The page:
Symptoms of Thyroid Disfunction: Goiter : 

Symptoms of Thyroid Disfunction: Goiter Enlarged thyroid, symptom of hypothyroidism. Goiters form for different reasons depending on the cause of hypothyroidism Hashimoto’s disease, also known as chronic lymphocytic thyroiditis, causes goiters due to the accumulation of lymphocytes. The decreased amount of thyroid hormones in the body, due to Hashimoto’s or other thyroid disorders including infection, signals the increased production of TSH which accumulates in the thyroid causing a characteristic goiter. Goiters form due to an insufficient amount of ingested iodine and serve to increase the surface area of the thyroid and aid in its absorption of iodine.

Treatment for Hypothyroidism : 

Treatment for Hypothyroidism Hormone replacement therapy Administered orally with a bioavailability ranging from 48%-80%. Levothyroxine—Synthetic T4 Liothyronine—Synthetic T3 Liotrix—Combination of synthetic T4 and T3 Natural Thyroid Hormones—Thyroid hormones derived from pigs, contains T4 and T3 Armour Thyroid Dosage specific to individual and is determined by their TSH serum levels. Typically 1.5μg T4 per kg body weight. Because thyroid hormones serve to increase heart rate, T4, the inactive form, is typically administered to older patients who have an increased risk for heart attack on account of their age. Synthetic T3 is reserved for younger patients, who do not have a history of heart problems and individuals non-responsive to T4 treatment. Some men are inefficient in the conversion of T4 to T3, making combination drugs like Litrix and Armour Thyroid ideal treatment options. Dosage for individuals suffering from secondary hypothyroidism determined by the amount of free T4 and T3 circulating in their system. Administering too high of a dosage leads to hyperthyroid symptoms.

Hyperthyroidism : 

Hyperthyroidism The over production of thyroid hormones. Symptoms include fatigue, weight lose, rapid heart beat, anxiety, swollen eyes, and sensitivity to hot temperatures. Causes: Grave’s disease, and autoimmune disorder in which antibodies serve as agonists to the THS receptors on the thyroid’s surface, causing thyroid growth and activation of hormone synthesis and secretion. Thyroid tumors which cause the uncontrolled synthesis and secretion of thyroid hormones. Thyroiditis, inflammation of the thyroid typically caused by infection.

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Beta Blockers : 

Beta Blockers Prompt relief of adrenergic symptoms Propranolol widely used Any beta blocker can be used, but non-selectives have more direct effect on hyper-metabolism Start with 10-20 mg q6h Increase progressively until symptoms are controlled Most cases 80-320 mg qd is sufficient CCB can be used if beta blocker not tolerated or contraindicated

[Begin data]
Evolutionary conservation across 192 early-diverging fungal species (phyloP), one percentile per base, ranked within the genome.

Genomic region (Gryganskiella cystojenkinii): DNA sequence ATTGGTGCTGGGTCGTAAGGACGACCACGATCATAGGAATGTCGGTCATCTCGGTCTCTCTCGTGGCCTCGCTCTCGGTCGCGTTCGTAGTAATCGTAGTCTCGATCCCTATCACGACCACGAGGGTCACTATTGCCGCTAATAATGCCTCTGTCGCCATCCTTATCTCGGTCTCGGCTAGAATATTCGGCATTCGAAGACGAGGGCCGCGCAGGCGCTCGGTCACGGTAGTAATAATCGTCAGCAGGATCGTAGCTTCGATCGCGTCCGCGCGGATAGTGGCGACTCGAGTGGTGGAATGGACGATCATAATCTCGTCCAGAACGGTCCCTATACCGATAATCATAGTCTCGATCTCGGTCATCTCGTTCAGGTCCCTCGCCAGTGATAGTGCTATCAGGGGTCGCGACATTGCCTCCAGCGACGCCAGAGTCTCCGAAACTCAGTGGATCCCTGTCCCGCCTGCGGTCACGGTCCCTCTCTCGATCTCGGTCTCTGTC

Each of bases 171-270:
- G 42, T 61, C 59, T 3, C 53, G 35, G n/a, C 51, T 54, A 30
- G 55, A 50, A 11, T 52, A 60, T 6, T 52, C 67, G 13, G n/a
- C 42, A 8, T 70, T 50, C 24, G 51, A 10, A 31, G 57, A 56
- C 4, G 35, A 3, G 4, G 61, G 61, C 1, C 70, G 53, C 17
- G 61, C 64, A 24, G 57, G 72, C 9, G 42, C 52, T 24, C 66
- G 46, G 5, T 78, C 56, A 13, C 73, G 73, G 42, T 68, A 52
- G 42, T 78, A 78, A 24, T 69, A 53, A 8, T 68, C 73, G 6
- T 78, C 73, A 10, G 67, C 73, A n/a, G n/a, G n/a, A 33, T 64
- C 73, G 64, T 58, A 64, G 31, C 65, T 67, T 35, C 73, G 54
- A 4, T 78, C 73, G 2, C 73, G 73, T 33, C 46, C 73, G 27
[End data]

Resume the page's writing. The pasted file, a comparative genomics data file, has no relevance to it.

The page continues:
Iodides : 

Iodides Iodide blocks peripheral conversion of T4 to T3 and inhibits hormone release. These are used as adjunct therapy Before emergency non-thyroid surgery Beta blockers cannot curtail symptoms Decrease vascularity before surgery for Grave’s disease

Iodides : 

Iodides Iodides are not used for routine treatment because of paradoxical increase of hormone release with prolonged use Commonly used: Radiograph contrast agents -Iopanoic acid -Ipodate sodium Potassium iodide Dose 1 gram/ 12 weeks

Anti-thyroid Drugs : 

Anti-thyroid Drugs They interfere with organification of iodine—suppress thyroid hormone levels Two agents: -Tapazole (methimazole) -PTU (propylthiauracil)

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Anti-thyroid Drugs Remission rate: 60% when therapy continued for two years Relapse in 50% of cases. Relapse more common in -smokers -elevated TS antibodies at end of therapy

Anti-thyroid Drugs : 

Anti-thyroid Drugs Methimazole Drug of choice for non-pregnant patients because of : Low cost Long half life Lower incidence of side effects Can be given in conjunction with beta-blocker Beta-blockers can be tapered off after 4-8 weeks of therapy Dose 15-30 mg/day

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Anti-thyroid Drugs Methimazole Monthly Free T4 or T3 until euthyroid Maintenance dose 5-10 mg/day TSH levels may remain undetectable for months after euthyroid and not to be used to monitor the therapy

Anti-thyroid Drugs : 

Anti-thyroid Drugs Methimazole At one year if patient is clinically and biochemically euthyroid and TS antibodies are not detectable, therapy can be discontinued Monitor every three months for first year then annually Relapses are more common in the first year but can occur years later If relapse occurs, iodide or surgery although anti-thyroid drugs can be restarted

Anti-thyroid Drugs :